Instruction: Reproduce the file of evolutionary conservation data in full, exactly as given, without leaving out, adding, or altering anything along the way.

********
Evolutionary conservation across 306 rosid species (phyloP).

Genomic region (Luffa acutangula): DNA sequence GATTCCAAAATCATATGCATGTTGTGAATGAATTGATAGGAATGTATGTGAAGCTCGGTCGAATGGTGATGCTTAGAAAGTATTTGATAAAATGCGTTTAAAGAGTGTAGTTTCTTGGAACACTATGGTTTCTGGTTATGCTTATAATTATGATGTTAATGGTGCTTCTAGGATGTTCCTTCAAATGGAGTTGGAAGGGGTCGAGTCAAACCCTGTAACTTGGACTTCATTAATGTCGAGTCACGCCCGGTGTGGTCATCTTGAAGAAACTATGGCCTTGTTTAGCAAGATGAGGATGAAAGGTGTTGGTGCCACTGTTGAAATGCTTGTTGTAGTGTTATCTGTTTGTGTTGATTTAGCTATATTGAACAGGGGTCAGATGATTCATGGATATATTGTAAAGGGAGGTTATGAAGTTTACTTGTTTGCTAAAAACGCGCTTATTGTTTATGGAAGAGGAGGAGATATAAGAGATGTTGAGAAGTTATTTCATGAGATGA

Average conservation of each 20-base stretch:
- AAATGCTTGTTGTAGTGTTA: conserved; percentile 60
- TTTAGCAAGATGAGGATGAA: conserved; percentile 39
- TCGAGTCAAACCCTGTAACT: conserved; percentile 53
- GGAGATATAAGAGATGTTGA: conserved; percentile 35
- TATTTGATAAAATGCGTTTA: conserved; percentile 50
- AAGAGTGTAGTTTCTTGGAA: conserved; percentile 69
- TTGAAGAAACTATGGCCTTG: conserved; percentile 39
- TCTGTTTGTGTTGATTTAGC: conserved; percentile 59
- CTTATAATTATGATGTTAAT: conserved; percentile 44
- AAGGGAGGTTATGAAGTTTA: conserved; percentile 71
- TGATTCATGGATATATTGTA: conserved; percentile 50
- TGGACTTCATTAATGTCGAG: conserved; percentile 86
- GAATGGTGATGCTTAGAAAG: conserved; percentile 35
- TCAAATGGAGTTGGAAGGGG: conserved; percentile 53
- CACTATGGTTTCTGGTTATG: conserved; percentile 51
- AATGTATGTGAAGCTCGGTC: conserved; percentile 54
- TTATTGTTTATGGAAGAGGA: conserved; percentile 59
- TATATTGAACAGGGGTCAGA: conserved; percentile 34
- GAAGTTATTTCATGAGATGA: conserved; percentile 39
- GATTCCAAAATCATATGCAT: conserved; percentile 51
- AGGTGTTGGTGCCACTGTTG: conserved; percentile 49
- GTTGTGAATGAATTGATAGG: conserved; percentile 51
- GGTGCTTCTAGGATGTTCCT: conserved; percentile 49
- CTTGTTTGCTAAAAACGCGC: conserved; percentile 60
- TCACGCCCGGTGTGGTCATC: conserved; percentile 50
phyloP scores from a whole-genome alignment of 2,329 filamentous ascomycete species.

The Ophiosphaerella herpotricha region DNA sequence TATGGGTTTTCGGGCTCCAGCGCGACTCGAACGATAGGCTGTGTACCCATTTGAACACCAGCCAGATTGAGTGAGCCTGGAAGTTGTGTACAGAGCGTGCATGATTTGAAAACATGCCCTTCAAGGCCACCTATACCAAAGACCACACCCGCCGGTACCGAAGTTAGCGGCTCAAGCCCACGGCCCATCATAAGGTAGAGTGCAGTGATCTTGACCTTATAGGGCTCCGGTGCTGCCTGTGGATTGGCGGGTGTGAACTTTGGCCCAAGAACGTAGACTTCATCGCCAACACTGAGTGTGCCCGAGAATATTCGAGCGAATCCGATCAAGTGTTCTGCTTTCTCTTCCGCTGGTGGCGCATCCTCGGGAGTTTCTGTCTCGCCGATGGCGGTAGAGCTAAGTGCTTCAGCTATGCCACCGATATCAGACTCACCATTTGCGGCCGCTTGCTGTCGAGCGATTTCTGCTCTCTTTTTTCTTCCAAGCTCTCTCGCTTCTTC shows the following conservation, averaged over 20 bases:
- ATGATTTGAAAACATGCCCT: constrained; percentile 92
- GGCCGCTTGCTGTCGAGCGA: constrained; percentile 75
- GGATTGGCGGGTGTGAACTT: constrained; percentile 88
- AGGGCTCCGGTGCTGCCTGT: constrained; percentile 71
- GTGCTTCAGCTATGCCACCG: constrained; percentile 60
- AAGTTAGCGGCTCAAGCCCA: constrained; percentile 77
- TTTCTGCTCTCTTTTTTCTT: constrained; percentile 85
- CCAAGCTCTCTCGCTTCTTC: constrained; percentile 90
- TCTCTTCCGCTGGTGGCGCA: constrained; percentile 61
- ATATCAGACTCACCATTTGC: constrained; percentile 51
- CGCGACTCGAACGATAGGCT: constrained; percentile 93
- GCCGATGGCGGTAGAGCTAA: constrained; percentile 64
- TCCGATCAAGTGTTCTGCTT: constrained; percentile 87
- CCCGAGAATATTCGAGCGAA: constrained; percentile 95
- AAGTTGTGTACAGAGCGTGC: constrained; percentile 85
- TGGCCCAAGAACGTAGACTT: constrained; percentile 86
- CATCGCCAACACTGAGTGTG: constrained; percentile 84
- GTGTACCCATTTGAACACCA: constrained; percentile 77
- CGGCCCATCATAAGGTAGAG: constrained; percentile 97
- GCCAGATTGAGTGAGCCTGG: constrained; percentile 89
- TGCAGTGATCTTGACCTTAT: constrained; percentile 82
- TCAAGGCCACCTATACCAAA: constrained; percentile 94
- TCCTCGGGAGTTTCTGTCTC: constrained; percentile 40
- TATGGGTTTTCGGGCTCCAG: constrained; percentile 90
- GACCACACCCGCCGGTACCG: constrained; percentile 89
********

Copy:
Evolutionary conservation across 306 rosid species (phyloP).

Genomic region (Luffa acutangula): DNA sequence GATTCCAAAATCATATGCATGTTGTGAATGAATTGATAGGAATGTATGTGAAGCTCGGTCGAATGGTGATGCTTAGAAAGTATTTGATAAAATGCGTTTAAAGAGTGTAGTTTCTTGGAACACTATGGTTTCTGGTTATGCTTATAATTATGATGTTAATGGTGCTTCTAGGATGTTCCTTCAAATGGAGTTGGAAGGGGTCGAGTCAAACCCTGTAACTTGGACTTCATTAATGTCGAGTCACGCCCGGTGTGGTCATCTTGAAGAAACTATGGCCTTGTTTAGCAAGATGAGGATGAAAGGTGTTGGTGCCACTGTTGAAATGCTTGTTGTAGTGTTATCTGTTTGTGTTGATTTAGCTATATTGAACAGGGGTCAGATGATTCATGGATATATTGTAAAGGGAGGTTATGAAGTTTACTTGTTTGCTAAAAACGCGCTTATTGTTTATGGAAGAGGAGGAGATATAAGAGATGTTGAGAAGTTATTTCATGAGATGA

Average conservation of each 20-base stretch:
- AAATGCTTGTTGTAGTGTTA: conserved; percentile 60
- TTTAGCAAGATGAGGATGAA: conserved; percentile 39
- TCGAGTCAAACCCTGTAACT: conserved; percentile 53
- GGAGATATAAGAGATGTTGA: conserved; percentile 35
- TATTTGATAAAATGCGTTTA: conserved; percentile 50
- AAGAGTGTAGTTTCTTGGAA: conserved; percentile 69
- TTGAAGAAACTATGGCCTTG: conserved; percentile 39
- TCTGTTTGTGTTGATTTAGC: conserved; percentile 59
- CTTATAATTATGATGTTAAT: conserved; percentile 44
- AAGGGAGGTTATGAAGTTTA: conserved; percentile 71
- TGATTCATGGATATATTGTA: conserved; percentile 50
- TGGACTTCATTAATGTCGAG: conserved; percentile 86
- GAATGGTGATGCTTAGAAAG: conserved; percentile 35
- TCAAATGGAGTTGGAAGGGG: conserved; percentile 53
- CACTATGGTTTCTGGTTATG: conserved; percentile 51
- AATGTATGTGAAGCTCGGTC: conserved; percentile 54
- TTATTGTTTATGGAAGAGGA: conserved; percentile 59
- TATATTGAACAGGGGTCAGA: conserved; percentile 34
- GAAGTTATTTCATGAGATGA: conserved; percentile 39
- GATTCCAAAATCATATGCAT: conserved; percentile 51
- AGGTGTTGGTGCCACTGTTG: conserved; percentile 49
- GTTGTGAATGAATTGATAGG: conserved; percentile 51
- GGTGCTTCTAGGATGTTCCT: conserved; percentile 49
- CTTGTTTGCTAAAAACGCGC: conserved; percentile 60
- TCACGCCCGGTGTGGTCATC: conserved; percentile 50
phyloP scores from a whole-genome alignment of 2,329 filamentous ascomycete species.

The Ophiosphaerella herpotricha region DNA sequence TATGGGTTTTCGGGCTCCAGCGCGACTCGAACGATAGGCTGTGTACCCATTTGAACACCAGCCAGATTGAGTGAGCCTGGAAGTTGTGTACAGAGCGTGCATGATTTGAAAACATGCCCTTCAAGGCCACCTATACCAAAGACCACACCCGCCGGTACCGAAGTTAGCGGCTCAAGCCCACGGCCCATCATAAGGTAGAGTGCAGTGATCTTGACCTTATAGGGCTCCGGTGCTGCCTGTGGATTGGCGGGTGTGAACTTTGGCCCAAGAACGTAGACTTCATCGCCAACACTGAGTGTGCCCGAGAATATTCGAGCGAATCCGATCAAGTGTTCTGCTTTCTCTTCCGCTGGTGGCGCATCCTCGGGAGTTTCTGTCTCGCCGATGGCGGTAGAGCTAAGTGCTTCAGCTATGCCACCGATATCAGACTCACCATTTGCGGCCGCTTGCTGTCGAGCGATTTCTGCTCTCTTTTTTCTTCCAAGCTCTCTCGCTTCTTC shows the following conservation, averaged over 20 bases:
- ATGATTTGAAAACATGCCCT: constrained; percentile 92
- GGCCGCTTGCTGTCGAGCGA: constrained; percentile 75
- GGATTGGCGGGTGTGAACTT: constrained; percentile 88
- AGGGCTCCGGTGCTGCCTGT: constrained; percentile 71
- GTGCTTCAGCTATGCCACCG: constrained; percentile 60
- AAGTTAGCGGCTCAAGCCCA: constrained; percentile 77
- TTTCTGCTCTCTTTTTTCTT: constrained; percentile 85
- CCAAGCTCTCTCGCTTCTTC: constrained; percentile 90
- TCTCTTCCGCTGGTGGCGCA: constrained; percentile 61
- ATATCAGACTCACCATTTGC: constrained; percentile 51
- CGCGACTCGAACGATAGGCT: constrained; percentile 93
- GCCGATGGCGGTAGAGCTAA: constrained; percentile 64
- TCCGATCAAGTGTTCTGCTT: constrained; percentile 87
- CCCGAGAATATTCGAGCGAA: constrained; percentile 95
- AAGTTGTGTACAGAGCGTGC: constrained; percentile 85
- TGGCCCAAGAACGTAGACTT: constrained; percentile 86
- CATCGCCAACACTGAGTGTG: constrained; percentile 84
- GTGTACCCATTTGAACACCA: constrained; percentile 77
- CGGCCCATCATAAGGTAGAG: constrained; percentile 97
- GCCAGATTGAGTGAGCCTGG: constrained; percentile 89
- TGCAGTGATCTTGACCTTAT: constrained; percentile 82
- TCAAGGCCACCTATACCAAA: constrained; percentile 94
- TCCTCGGGAGTTTCTGTCTC: constrained; percentile 40
- TATGGGTTTTCGGGCTCCAG: constrained; percentile 90
- GACCACACCCGCCGGTACCG: constrained; percentile 89